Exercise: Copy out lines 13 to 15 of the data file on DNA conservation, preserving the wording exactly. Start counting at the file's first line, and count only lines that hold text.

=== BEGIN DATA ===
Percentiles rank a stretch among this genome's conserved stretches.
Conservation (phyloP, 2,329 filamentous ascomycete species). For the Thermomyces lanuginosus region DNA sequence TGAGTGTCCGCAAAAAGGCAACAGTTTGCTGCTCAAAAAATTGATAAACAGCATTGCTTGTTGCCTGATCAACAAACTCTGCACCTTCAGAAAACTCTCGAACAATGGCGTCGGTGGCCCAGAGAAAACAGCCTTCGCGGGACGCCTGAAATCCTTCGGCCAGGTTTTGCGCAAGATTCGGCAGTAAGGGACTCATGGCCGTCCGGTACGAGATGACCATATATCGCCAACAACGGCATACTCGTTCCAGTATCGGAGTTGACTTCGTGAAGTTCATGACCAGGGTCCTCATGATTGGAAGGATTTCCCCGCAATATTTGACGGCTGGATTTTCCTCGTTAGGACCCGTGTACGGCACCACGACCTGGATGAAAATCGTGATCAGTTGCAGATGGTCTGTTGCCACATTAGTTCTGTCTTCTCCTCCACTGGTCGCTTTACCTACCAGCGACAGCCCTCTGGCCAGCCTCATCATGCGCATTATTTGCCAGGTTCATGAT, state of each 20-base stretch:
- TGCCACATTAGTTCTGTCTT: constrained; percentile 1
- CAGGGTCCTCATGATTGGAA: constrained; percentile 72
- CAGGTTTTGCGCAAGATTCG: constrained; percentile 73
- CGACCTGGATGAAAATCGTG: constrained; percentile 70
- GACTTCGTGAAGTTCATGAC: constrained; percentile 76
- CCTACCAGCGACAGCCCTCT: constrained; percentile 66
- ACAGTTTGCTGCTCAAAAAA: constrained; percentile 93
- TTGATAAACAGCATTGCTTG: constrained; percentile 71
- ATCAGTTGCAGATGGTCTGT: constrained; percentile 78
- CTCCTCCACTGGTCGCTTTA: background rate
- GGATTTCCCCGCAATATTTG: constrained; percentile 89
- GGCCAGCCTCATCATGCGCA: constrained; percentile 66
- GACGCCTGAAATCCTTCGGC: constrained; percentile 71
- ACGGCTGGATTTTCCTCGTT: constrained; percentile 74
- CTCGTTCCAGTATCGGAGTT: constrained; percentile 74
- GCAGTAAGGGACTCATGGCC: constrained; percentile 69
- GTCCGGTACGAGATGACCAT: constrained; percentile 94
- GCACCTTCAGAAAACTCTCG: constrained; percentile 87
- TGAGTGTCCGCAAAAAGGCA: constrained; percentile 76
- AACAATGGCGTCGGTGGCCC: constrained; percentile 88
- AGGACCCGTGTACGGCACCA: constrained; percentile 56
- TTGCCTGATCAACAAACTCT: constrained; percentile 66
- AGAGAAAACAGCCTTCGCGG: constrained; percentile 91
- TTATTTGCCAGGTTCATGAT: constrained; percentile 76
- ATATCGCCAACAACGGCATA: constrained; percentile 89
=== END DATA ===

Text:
- GGATTTCCCCGCAATATTTG: constrained; percentile 89
- GGCCAGCCTCATCATGCGCA: constrained; percentile 66
- GACGCCTGAAATCCTTCGGC: constrained; percentile 71